Miami-Dade County

David Beckham may draw a stadium foe from Miami-Dade’s GOP

Former England international football player and UNICEF Goodwill Ambassador David Beckham arrives at the start of a visit to Nepal for the United Nations Childrens Fund (UNICEF) in Kathmandu on November 6, 2015. AFP PHOTO / Rajendra KCRajendra KC/AFP/Getty Images
Former England international football player and UNICEF Goodwill Ambassador David Beckham arrives at the start of a visit to Nepal for the United Nations Childrens Fund (UNICEF) in Kathmandu on November 6, 2015. AFP PHOTO / Rajendra KCRajendra KC/AFP/Getty Images AFP/Getty Images

David Beckham’s push for a soccer stadium in Miami may be drawing opposition from the local Republican Party.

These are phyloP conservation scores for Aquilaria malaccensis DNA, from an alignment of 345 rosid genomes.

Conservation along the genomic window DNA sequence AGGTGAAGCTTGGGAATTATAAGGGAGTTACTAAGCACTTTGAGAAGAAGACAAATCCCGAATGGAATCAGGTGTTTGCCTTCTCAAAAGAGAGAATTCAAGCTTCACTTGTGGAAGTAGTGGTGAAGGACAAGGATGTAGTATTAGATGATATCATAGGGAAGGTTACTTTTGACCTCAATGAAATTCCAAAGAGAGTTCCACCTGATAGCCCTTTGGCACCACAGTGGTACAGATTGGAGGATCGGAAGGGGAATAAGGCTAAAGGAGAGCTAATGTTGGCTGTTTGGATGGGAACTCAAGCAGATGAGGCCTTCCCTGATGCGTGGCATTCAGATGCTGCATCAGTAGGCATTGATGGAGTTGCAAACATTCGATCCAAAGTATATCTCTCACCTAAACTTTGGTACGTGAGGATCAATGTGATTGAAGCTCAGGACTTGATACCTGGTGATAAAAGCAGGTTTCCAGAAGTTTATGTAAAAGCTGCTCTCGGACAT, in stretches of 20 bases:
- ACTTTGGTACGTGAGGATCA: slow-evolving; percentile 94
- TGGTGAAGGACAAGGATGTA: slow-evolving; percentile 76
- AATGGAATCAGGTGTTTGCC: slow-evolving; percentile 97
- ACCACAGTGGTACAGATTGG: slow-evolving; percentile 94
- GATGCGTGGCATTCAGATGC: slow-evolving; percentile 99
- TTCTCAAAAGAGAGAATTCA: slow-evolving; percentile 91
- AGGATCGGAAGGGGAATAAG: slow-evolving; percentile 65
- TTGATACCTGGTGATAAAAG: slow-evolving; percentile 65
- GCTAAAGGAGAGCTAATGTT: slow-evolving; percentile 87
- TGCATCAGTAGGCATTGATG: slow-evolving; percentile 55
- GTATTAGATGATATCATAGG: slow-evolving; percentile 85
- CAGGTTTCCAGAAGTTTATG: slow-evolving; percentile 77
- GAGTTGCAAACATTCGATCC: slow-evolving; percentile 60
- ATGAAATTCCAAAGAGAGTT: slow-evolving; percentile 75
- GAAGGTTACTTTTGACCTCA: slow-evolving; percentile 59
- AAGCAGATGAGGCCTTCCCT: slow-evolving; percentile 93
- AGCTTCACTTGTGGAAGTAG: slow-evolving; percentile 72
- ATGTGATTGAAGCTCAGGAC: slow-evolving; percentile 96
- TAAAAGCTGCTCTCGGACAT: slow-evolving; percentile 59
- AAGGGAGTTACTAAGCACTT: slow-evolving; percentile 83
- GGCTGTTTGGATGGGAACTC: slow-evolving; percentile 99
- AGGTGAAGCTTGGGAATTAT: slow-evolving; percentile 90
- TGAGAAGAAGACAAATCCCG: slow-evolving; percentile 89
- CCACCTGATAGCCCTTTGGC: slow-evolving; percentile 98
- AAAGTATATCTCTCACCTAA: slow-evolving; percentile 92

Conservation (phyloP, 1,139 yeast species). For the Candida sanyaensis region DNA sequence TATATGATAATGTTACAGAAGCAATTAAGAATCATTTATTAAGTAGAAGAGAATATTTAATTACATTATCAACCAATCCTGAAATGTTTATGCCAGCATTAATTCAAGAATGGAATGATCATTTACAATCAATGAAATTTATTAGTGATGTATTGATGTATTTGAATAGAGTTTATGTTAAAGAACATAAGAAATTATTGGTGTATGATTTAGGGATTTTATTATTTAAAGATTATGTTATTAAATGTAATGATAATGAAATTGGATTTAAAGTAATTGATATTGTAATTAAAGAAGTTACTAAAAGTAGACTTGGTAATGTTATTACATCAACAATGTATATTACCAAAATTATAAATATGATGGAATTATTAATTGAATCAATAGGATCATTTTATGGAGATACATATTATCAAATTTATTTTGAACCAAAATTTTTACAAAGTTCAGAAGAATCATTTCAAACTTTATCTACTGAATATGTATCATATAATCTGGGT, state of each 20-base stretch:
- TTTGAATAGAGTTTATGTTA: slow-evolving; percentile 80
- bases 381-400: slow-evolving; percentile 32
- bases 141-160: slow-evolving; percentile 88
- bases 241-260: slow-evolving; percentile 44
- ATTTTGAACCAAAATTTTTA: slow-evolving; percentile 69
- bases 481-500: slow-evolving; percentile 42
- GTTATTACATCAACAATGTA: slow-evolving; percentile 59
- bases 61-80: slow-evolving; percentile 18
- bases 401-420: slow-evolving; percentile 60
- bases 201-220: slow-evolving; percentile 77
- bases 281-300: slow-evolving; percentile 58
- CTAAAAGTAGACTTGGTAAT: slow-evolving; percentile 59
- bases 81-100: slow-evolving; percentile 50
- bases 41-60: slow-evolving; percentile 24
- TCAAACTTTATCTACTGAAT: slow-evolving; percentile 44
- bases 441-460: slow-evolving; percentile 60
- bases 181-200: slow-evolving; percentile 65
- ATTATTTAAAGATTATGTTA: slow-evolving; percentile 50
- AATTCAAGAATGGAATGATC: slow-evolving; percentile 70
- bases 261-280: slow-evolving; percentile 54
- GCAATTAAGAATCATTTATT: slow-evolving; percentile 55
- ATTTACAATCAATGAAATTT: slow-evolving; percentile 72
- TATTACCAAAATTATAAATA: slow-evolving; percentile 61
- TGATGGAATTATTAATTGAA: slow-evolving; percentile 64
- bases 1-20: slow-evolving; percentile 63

Nelson Diaz, chairman of the Miami-Dade GOP, said Saturday he’s hearing criticism from local party members who don’t want the county school board to give Beckham a property-tax break by assuming ownership of his planned 30,000-seat home for Major League Soccer.

“The feeling is: We’ve had enough,” said Diaz, a lobbyist with Southern Strategies and volunteer chairman of the county party’s executive committee. “I have not taken a position myself, but I kind of share a little bit of that feeling. We made a bad deal with the Marlins. Are we going to do it again?”

Diaz said the party may invite Beckham’s group to make its pitch in January and then take a position on the privately financed deal.